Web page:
Can Diabetics Drink Alcohol?

A glass of beerAs a general rule, diabetics are able to drink alcohol in light to moderate amounts without any negative health effects.

Alcoholic drinks are typically very low in carbohydrates – a can of beer contains around 10 grams of carbohydrate while wine (with the exception of port), and spirits contain virtually none. Compare this to some soft drinks which contain up to 35 grams of carbohydrates per serving. Furthermore, alcohol actually lowers blood-sugar levels for up to 8-12 hours after alcohol is consumed. This is because alcohol promotes glucose uptake into the liver in the form of glycogen (a form of short term energy storage).

Diabetics need to be aware that alcohol can cause hypoglycaemia (very low blood sugar levels), especially when combined with diabetes medications that are designed to lower blood sugar levels. It is usually a good idea for diabetics to drink alcohol with food in order to moderate blood sugar levels.

Good alcoholic drinks for diabetics include low-carb beers, red wine (some studies have linked red wine to improved glucose control), and spirits with sugar-free mixers. As a general rule, low-alcohol beers also tend to be low in carbs although there are some exceptions to this rule. Good low-carb beers include Amstel Light, Miller Lite, Michelob ULTRA, and Budweiser Select.

Diabetics should limit their consumption of the following alcoholic beverages due to high carbohydrate levels: port, dessert wines, most stout beers, cider, and liquers such as Sambuca, Amaretto, Crème de Menthe, and Cointreau. Pre-mixed “ready to drink” alcoholic beverages should also be avoided as most have sugar levels comparable to soft drinks.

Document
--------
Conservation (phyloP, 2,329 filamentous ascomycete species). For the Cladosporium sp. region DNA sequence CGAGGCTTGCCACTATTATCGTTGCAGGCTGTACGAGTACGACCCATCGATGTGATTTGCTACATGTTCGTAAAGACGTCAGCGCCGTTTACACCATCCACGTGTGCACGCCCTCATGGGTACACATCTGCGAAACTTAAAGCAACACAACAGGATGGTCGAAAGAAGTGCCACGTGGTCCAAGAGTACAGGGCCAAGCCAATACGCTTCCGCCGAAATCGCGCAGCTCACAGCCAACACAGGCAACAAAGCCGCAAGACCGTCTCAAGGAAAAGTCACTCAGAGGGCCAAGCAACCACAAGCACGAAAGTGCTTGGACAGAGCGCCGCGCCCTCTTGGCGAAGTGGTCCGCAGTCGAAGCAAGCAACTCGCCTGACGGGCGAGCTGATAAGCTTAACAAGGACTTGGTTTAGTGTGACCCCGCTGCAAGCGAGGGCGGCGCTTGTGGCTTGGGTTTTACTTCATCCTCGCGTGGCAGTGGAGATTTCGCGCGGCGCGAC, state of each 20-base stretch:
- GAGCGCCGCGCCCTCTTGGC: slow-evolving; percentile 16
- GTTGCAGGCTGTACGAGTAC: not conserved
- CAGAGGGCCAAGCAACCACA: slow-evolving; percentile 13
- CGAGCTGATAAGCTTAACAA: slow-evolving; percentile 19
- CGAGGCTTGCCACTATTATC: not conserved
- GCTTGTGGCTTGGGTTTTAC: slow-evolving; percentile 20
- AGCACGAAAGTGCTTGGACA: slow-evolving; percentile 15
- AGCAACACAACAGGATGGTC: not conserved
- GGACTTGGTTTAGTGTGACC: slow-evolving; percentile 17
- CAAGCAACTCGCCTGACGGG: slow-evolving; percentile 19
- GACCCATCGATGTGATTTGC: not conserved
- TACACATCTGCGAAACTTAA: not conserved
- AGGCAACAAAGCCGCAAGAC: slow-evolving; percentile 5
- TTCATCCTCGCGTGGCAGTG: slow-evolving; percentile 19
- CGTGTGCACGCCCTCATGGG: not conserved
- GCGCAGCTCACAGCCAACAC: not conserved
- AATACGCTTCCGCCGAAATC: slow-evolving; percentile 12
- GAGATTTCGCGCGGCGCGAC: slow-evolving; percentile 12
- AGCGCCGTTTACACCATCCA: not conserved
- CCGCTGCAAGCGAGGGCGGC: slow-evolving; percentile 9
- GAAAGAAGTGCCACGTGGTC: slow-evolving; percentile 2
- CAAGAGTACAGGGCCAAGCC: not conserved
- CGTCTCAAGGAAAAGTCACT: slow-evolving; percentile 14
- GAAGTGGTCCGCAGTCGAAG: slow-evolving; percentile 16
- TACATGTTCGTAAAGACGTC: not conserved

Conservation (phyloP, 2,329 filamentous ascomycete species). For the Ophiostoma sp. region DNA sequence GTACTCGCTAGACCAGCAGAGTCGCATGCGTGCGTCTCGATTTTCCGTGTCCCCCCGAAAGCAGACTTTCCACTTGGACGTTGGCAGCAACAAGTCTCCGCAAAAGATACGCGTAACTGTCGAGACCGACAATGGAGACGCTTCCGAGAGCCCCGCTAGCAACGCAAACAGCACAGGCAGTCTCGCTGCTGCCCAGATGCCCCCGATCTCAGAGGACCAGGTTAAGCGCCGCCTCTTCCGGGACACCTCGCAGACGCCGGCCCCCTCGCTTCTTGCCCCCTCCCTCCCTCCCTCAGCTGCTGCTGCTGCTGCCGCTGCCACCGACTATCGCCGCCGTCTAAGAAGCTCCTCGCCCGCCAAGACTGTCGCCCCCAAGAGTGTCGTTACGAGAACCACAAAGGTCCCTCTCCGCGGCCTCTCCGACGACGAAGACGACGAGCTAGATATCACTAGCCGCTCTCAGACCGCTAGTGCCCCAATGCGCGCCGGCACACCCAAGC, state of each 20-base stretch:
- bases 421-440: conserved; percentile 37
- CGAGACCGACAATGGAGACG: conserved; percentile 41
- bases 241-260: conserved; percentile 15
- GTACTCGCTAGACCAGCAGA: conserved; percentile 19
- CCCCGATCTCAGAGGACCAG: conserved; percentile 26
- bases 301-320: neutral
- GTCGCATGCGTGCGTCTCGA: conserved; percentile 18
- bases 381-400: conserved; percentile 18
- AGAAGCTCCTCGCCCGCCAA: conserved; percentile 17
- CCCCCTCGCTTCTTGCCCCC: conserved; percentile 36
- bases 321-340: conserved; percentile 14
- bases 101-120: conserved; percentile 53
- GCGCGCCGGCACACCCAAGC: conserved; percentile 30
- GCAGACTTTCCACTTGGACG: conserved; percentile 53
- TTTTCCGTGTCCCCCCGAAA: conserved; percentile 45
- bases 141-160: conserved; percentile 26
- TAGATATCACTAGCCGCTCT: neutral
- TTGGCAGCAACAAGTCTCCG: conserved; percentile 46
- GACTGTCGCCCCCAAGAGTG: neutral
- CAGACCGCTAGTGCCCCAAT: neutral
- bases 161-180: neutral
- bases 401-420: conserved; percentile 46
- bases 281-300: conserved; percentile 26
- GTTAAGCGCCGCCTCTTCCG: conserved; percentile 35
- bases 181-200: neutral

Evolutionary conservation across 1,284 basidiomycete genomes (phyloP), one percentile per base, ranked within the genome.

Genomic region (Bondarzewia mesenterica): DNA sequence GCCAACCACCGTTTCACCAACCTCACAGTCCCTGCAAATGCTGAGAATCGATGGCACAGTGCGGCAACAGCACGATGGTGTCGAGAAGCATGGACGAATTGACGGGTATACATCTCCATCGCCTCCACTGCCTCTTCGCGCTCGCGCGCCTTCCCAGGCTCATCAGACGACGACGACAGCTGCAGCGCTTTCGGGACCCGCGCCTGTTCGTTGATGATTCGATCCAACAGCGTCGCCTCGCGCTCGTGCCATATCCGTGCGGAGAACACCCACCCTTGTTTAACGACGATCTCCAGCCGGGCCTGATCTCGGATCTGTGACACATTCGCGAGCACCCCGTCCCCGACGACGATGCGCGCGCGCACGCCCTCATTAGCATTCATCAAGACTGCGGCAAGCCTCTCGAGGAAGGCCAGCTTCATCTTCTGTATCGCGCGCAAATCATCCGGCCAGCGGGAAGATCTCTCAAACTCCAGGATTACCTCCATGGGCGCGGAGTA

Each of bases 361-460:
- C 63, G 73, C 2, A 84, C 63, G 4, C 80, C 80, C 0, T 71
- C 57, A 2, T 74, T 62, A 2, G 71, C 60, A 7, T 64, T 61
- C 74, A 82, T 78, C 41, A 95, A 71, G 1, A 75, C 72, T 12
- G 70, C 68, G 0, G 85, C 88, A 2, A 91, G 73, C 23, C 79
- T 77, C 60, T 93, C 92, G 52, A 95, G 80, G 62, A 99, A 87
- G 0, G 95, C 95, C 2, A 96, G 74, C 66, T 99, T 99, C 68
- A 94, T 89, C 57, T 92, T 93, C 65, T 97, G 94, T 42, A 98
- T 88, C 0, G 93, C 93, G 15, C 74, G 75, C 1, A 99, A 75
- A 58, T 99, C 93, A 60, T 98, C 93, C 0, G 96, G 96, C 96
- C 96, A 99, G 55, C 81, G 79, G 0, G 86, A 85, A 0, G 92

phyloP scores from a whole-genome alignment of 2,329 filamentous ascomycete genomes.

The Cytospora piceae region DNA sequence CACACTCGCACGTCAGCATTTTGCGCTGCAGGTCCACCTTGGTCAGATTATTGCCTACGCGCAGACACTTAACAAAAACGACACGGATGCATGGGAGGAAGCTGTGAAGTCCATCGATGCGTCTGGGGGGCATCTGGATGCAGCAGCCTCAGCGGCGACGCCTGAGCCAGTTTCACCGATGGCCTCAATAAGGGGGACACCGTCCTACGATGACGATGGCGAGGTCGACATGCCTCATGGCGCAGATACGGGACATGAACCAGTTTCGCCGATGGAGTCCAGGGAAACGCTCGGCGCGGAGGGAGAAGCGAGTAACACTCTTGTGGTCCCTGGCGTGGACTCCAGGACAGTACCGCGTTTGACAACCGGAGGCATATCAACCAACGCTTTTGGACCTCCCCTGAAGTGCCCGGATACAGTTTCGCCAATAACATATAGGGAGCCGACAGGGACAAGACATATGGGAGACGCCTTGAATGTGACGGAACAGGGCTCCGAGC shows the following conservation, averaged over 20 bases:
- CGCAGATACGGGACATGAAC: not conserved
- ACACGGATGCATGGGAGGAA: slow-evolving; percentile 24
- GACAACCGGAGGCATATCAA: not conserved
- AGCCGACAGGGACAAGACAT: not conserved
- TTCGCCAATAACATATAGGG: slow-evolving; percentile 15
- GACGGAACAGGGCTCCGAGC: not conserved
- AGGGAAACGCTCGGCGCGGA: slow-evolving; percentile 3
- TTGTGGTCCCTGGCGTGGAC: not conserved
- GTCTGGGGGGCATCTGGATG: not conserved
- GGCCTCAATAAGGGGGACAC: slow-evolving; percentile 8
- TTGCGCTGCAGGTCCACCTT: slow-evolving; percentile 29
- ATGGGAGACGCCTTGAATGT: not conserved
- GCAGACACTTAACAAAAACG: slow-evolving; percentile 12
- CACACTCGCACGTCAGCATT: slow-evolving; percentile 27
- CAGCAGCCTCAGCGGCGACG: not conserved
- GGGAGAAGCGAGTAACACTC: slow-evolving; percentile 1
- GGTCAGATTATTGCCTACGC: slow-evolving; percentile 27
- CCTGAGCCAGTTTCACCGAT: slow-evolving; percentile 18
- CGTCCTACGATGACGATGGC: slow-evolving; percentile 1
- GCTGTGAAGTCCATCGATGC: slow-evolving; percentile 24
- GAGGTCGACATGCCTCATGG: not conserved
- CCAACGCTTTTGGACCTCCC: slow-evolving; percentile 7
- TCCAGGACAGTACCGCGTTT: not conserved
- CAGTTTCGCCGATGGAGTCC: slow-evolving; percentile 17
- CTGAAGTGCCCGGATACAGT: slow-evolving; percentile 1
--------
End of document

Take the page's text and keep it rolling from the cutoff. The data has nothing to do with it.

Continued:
A list of some common alcohols along with their carbohydrate and calorie content can be found here.

Excessive alcohol consumption over long periods of time can reduce the bodies ability to metabolize glucose however some studies have found that light to moderate amounts of aocohol may actually increase insulin sensitivity and prevent diabetes.

One such study looked at the combined results of 15 clinical trials involving 350,000 men. The researchers found that those who consumed moderate amounts of alcohol (between one-half and four standard drinks daily) were 30% less likely to develop type-2 diabetes than heavy drinkers or those who did not drink at all.

A separate Italian study, where insulin sensitivity was measured in both diabetics and non-diabetics through a glucose tolerance test, found that insulin sensitivity was improved in both the diabetic and non-diabetic groups following alcohol consumption. The greatest improvement occurred when three standard drinks of alcohol was consumed prior to the test.